The Millennial generation, now entering employment in vast numbers, will shape the world of work for years to come. Attracting the best of these millennial workers is crucial to the future of your business. Their career aspirations, attitudes about work, and knowledge of new technologies will define the culture of the 21st century workplace. It is clear that Millennials will be a powerful generation of workers and that those with the right skills will be in high demand. They may also represent one of the biggest challenges that many organisations will face.
Millennials' use of technology clearly sets them apart. One of the defining characteristics of the Millennial generation is their affinity with the digital world. They have grown up with broadband, smartphones, laptops and social media being the norm and expect instant access to information. This is the first generation to enter the workplace with a better grasp of a key business tool than more senior workers. It is more than just the way Millennials use technology that makes today's youth different - they behave differently, too. Their behaviour is coloured by their experience of the global economic crisis and this generation place much more emphasis on their personal needs than on those of the organisation.
Millennials tend to be uncomfortable with rigid corporate structures and turned off by information silos. They expect rapid progression, a varied and interesting career and constant feedback. In other words, Millennials want a management style and corporate culture that is markedly different from anything that has gone before - one that meets their needs. The particular characteristics of Millennials - such as their ambition and desire to keep learning and move quickly upwards through an organisation, as well as their willingness to move on quickly if their expectations are not being met - requires a focused response from employers. Millennials want a flexible approach to work, very regular feedback and encouragement. They want to feel that their work is worthwhile and that their efforts are being recognised. And they value similar things in an employer brand as they do in a consumer brand. These are all characteristics that employers can actively address.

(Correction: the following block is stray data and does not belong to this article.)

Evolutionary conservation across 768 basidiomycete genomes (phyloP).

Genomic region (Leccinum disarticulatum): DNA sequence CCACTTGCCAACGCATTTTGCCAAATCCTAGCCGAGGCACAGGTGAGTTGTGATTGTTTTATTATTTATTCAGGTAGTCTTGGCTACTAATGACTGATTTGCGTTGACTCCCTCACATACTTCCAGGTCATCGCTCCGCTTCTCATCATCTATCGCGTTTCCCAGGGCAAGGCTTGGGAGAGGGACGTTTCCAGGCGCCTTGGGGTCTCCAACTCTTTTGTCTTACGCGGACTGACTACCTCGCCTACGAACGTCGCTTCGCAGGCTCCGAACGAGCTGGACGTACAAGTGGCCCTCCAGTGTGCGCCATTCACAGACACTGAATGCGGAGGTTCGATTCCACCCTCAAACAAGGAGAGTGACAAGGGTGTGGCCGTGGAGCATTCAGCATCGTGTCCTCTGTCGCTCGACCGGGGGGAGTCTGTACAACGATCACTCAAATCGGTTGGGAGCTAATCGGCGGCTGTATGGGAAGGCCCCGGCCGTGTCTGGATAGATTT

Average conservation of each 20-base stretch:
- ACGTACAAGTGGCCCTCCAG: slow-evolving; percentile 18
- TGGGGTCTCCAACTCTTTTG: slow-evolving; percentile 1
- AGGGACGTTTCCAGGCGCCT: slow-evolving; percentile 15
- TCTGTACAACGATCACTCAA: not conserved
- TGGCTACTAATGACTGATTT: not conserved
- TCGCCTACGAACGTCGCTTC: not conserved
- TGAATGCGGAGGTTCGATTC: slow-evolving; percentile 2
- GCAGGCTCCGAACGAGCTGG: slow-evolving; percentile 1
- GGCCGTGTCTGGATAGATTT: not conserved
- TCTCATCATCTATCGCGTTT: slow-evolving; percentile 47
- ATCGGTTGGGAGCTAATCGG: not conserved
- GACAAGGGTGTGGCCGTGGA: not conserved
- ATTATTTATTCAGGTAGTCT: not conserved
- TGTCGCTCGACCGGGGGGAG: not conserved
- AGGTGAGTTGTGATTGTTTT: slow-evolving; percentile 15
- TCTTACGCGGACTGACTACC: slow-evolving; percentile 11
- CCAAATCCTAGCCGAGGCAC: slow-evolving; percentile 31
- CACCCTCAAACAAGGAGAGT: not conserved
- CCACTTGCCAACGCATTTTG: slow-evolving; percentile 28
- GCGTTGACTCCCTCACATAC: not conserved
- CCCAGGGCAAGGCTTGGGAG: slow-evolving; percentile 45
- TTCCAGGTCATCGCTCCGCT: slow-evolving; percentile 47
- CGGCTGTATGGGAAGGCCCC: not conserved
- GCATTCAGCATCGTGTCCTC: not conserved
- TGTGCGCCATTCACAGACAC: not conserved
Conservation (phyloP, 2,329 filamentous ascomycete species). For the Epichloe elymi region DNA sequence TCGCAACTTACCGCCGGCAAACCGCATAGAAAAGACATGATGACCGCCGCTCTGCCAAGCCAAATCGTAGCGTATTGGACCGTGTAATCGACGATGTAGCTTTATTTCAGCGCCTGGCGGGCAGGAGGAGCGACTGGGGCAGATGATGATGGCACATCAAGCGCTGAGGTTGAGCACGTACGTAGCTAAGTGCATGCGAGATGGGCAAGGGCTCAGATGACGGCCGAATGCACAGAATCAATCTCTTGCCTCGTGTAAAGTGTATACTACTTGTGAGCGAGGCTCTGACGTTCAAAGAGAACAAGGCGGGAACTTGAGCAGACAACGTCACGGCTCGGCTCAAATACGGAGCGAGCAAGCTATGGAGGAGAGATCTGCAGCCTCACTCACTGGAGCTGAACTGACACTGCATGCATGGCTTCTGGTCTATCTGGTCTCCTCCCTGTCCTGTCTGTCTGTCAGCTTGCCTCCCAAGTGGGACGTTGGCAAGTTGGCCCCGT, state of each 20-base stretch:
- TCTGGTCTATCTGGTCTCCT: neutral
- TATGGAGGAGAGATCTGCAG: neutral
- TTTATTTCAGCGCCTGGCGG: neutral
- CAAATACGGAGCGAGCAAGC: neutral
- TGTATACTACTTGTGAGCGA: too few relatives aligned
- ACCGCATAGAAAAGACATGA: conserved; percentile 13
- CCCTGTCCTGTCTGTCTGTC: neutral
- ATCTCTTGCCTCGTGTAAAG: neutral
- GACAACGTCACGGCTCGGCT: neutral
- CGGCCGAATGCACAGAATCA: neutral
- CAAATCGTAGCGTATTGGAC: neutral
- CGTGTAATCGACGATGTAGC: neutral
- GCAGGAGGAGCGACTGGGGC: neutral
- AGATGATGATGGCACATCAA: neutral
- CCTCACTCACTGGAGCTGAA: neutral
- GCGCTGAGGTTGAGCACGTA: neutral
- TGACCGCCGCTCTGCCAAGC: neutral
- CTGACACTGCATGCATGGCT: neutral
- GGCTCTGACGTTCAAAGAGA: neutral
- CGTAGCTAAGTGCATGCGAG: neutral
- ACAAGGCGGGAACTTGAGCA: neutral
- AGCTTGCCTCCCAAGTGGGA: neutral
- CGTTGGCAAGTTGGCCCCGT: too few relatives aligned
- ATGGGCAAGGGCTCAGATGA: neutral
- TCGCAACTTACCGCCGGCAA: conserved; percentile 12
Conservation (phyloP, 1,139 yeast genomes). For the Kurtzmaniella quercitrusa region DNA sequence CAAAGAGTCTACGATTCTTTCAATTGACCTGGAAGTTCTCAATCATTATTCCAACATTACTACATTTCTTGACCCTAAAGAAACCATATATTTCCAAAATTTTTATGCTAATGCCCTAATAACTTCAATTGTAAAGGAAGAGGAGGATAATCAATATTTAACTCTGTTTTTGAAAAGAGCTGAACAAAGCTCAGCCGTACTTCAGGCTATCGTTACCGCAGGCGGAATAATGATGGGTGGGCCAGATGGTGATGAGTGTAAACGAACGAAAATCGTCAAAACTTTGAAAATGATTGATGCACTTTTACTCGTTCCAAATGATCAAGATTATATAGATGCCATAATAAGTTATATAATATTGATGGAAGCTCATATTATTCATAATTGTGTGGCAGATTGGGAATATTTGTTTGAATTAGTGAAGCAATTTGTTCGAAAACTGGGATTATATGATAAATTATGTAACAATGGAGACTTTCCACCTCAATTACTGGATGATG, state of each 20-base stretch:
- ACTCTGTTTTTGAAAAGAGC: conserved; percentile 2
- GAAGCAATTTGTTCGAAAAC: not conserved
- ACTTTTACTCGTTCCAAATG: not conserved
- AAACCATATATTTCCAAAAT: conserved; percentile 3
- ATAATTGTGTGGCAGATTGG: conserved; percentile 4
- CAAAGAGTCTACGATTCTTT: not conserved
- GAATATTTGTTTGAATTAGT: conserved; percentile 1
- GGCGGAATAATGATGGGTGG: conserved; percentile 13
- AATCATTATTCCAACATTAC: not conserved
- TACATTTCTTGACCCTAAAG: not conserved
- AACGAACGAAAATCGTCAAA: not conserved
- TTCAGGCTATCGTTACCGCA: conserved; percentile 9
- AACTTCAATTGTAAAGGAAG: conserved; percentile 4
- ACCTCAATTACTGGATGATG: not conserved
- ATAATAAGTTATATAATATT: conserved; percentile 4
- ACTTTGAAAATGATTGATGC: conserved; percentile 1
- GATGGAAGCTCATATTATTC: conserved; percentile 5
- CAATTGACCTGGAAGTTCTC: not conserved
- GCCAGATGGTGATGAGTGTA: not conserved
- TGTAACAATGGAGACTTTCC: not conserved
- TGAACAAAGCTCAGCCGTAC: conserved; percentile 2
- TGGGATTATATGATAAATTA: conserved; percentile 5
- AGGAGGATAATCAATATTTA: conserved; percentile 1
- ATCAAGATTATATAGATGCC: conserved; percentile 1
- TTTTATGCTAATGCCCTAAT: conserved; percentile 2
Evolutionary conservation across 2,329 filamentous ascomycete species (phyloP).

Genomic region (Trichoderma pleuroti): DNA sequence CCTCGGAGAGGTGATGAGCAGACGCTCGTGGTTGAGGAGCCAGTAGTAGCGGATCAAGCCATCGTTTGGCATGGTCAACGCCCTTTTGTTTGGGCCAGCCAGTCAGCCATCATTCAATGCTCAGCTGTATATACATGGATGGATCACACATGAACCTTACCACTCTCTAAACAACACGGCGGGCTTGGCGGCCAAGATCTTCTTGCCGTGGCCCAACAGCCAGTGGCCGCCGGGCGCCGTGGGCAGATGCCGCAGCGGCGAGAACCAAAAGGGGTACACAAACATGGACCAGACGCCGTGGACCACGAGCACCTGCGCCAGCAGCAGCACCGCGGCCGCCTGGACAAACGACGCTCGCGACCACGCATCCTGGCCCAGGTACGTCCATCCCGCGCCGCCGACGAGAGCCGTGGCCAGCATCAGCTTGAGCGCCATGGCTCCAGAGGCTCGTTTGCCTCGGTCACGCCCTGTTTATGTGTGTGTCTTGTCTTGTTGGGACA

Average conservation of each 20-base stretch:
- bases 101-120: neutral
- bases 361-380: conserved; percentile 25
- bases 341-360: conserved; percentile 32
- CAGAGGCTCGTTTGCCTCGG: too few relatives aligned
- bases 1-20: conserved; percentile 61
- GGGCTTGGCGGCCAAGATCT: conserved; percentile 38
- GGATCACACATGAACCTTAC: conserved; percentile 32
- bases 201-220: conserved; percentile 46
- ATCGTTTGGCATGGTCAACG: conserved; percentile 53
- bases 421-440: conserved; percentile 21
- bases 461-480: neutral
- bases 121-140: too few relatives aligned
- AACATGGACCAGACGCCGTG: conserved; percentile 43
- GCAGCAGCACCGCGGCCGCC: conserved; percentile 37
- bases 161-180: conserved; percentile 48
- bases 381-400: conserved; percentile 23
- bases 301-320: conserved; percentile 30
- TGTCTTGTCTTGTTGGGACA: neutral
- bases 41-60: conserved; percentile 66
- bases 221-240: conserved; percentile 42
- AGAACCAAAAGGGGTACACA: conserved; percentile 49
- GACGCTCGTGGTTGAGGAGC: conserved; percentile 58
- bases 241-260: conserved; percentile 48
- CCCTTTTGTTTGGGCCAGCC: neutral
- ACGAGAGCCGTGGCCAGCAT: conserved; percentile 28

The companies that have already been the most successful in attracting talented millennials - Google and Apple are among them - are naturally innovative employers who are never restrained by "how things used to be done". These companies are not specifically targeting Millennials, but their culture, management style and approach to recruitment and retention naturally appeal to the Millennial generation. And because of that, they are able to take their pick of the best younger talent around. Irrespective of the long-term aims and ambitions of an individual company, the ability to attract and retain Millennial talent will be a vital step to achieving it.
Successful organisations today, and in the future, will need to implement important workplace processes and programs including:
Millennials have seen that corporate loyalty does not necessarily bring rewards or even long term security in today's economic environment. It is clear that many millennials are keeping an eye out for new opportunities even if they are not actively looking for a new job. Employers need to work much harder on understanding this generation and appealing to their needs in order to attract and retain. However, they also need to accept that a rate of millennial churn may be inevitable and build this into their manpower planning.
Millennials are looking for more in life than "just a job" or a steady climb up the corporate ranks. They want to do something that feels worthwhile, they take into account the values of a company when considering a job, and they are motivated by much more than just money. The Millennials' desire to learn and progress is apparent in their view of the benefits offered by employers. When asked which benefits they would most value from an employer, respondents named training and development and flexible working opportunities over financial benefits.
The employers that appeal the most to this generation are those that successfully answer the tricky question: "Why do I want to work here?" Millennials want their work to have a purpose, to contribute something to the world and they want to be proud of their employer. The brands that appeal to young people as consumers including those that stress their environmental and social record, are the same brands that appeal to them as employers.
Younger workers are defined by their optimism and energy and the survey shows clearly that they believe they can achieve anything with the right focus and access to learning. Millennials have particular needs and expectations when it comes to learning and career development. In an ideal world, they would like to see their boss as a coach who supports them in their personal development - but also generally prefer to learn by doing rather than by being told what to do. Don?t wait too long and develop yourself and your company as fast as the world around.
?Millennials at work. Reshaping the workplace.? PwC report